4. I did not think There was a pause. In that case. I would go after the break with finger 4 again. And all the way down to finger 1. Is it Ok ?. Thank you for your channel and the time you're spending making great vids

  5. i have played piano by ear for many years and have never been able to master sight reading. I have never heard the technique of not thinking about the actual note names and focusing on the spaces first. I'll try it out 🙂

  6. @Colette V.  Perhaps you should start with my silly story: Taking The Mystery Out of Reading Notes, a Story. Links are here:
    reading music polyrhythms | pianoandmathtutorials 

  7. Hi Jane, I am 65 years old and just starting to learn piano.  I am looking for some direction on where to start.  What videos do you recommend starting with.

  8. Woah I love your accent, where are you from? Thank you for the lesson, you help me a lot with learning new songs and helped me read music, whenever I struggle reading some notes I look at your videos to help me, just learned sonatina in g major! And soon to learn bratja 😉 also how long have you been playing piano?

  9. I took your advice and I'm gonna watch all of your sight reading videos, you do not need fancy animation software to teach and your use of corel paint and adobe premier is not at all bad, it's actually really well suited for this!

    11555554433221, that is how it comes naturally for me without thinking about it much.

  10. dear jane,
    never again have any trepidations about uploading anything. you are not only a sweet person, but  definitely a born teacher who loves and knows her subject matter and cares for her students.

  11. Thank you Jane, I didn’t know you have sight-reading lessons too, I will check them all. They will help me with the understanding of the solfeo witch I find super difficult.
     
    I always check the note, then look at the piano, afterwards I look for the correct finger number to use and finally, I press the piano key. The entire process takes me about 1 minute per note. These lessons will help me for sure a lot.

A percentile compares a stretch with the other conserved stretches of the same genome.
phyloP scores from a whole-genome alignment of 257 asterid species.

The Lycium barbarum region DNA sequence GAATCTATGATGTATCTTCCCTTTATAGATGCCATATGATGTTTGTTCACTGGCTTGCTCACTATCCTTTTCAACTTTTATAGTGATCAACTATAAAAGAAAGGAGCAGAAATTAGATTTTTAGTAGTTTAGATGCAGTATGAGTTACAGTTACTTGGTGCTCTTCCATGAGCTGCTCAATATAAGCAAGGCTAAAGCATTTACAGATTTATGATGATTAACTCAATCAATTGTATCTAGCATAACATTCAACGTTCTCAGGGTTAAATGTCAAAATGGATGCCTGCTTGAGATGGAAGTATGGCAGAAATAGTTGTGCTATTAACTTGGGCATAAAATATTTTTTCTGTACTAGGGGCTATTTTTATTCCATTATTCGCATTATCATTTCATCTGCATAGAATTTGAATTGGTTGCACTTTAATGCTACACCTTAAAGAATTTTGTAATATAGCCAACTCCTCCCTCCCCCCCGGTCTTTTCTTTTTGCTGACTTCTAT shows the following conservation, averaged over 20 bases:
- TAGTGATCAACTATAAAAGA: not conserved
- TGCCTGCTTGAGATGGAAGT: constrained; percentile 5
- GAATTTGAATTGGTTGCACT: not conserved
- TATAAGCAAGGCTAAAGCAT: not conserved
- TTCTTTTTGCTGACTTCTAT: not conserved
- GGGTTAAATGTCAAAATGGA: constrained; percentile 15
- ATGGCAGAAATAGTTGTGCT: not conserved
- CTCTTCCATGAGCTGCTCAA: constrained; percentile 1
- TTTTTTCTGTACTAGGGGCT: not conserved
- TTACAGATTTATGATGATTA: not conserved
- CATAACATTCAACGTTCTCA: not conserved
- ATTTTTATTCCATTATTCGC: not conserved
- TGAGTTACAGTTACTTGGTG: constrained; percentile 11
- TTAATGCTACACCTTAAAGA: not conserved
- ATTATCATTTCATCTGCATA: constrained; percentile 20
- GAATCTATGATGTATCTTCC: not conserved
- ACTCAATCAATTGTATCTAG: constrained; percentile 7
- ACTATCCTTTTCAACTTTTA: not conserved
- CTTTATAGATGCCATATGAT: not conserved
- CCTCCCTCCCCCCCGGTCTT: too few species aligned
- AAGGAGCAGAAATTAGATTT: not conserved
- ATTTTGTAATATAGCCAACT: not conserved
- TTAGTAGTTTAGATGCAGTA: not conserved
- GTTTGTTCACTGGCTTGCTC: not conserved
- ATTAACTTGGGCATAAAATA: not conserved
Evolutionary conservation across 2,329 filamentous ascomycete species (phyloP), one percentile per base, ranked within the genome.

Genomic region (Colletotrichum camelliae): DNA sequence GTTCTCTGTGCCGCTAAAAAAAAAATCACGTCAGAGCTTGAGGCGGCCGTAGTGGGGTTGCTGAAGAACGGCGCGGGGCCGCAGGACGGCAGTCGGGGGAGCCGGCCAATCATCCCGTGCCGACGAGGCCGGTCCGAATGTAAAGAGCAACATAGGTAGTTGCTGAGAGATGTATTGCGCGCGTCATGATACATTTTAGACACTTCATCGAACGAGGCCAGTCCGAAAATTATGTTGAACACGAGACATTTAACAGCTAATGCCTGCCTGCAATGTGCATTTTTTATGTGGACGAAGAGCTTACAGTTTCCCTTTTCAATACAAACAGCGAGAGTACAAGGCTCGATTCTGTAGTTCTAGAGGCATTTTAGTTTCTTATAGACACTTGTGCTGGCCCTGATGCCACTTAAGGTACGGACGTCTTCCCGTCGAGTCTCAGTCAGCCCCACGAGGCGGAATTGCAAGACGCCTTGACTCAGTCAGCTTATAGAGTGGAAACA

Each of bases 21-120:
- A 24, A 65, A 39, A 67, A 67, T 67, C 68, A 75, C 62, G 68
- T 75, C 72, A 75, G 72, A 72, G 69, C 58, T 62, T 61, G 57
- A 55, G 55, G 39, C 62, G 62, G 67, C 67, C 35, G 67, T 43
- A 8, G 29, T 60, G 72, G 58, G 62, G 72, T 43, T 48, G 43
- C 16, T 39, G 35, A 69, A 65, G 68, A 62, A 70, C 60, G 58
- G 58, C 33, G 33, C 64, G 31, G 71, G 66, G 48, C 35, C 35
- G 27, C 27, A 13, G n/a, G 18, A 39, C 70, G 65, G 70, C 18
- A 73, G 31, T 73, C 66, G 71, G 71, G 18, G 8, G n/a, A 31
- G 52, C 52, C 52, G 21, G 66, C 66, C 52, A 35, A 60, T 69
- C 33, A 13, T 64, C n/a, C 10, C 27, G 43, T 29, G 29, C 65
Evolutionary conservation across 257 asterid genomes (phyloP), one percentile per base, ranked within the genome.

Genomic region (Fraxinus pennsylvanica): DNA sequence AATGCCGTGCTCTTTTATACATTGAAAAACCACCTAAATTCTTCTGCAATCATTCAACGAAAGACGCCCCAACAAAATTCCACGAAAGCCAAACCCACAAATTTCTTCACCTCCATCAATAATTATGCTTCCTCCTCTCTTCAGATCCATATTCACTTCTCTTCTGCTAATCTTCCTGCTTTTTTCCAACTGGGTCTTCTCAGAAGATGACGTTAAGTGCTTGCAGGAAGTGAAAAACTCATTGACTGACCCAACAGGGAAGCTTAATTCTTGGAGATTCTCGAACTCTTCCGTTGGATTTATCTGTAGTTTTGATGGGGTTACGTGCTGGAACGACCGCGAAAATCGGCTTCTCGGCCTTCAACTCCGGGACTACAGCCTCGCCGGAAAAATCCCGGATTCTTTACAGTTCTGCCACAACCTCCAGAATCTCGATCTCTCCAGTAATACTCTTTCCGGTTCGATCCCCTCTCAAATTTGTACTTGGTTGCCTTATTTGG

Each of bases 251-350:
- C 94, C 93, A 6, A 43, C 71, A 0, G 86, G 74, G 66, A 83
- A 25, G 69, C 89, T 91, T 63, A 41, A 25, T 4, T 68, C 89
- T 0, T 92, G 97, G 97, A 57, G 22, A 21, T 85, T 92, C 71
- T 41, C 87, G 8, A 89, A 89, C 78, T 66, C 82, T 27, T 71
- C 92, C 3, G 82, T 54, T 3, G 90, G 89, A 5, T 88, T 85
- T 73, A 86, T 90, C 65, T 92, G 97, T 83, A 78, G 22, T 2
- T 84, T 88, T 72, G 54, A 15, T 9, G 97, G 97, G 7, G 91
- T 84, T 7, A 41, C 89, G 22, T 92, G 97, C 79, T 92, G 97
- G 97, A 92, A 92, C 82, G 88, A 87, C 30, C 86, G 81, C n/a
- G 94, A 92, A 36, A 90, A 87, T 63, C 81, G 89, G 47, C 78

kind regards

  12. at 4:56 ! its so bad to teach people to climb and get refference notes. You need to know exactly where note is on keyboard, not that its 3keyboards to the left from middle C ! Thats wrong teaching. 

  13. Jane … your lessons are wonderful !!!   Where can I find lessons 11 and beyond?  I'm 67 years old, always wanted to learn to read and you have absolutely helped me with that.  I now have time on my hands, and really enjoying it.  Thank you .. thank you !!!

  14. I wish I had you as my teacher when I was young.  You are soothing to listen to and make it easy to understand the concept of sight reading.  Thank you….although I took piano lessons when I was young, I am going to go through each of your tutorials.

  15. Thank you mam, its an amazing way you are teaching. Its giving me more confidence. God bless you and thanks alot.

  16. After watching many of your piano tutorials it is nice hearing you teach us as well.  Thank you for these great tutorials.

  17. thank you so much for this wonderful tutorial.. that makes me feel more interested to played piano 👍👏👏.. .. KNOWING HOW TO READ THE notes. thanks

  18. Thanks for your relaxed and helpful tutorials. A great alternative to all those fast talkers, show off players and rather confusing concepts presented here on YT.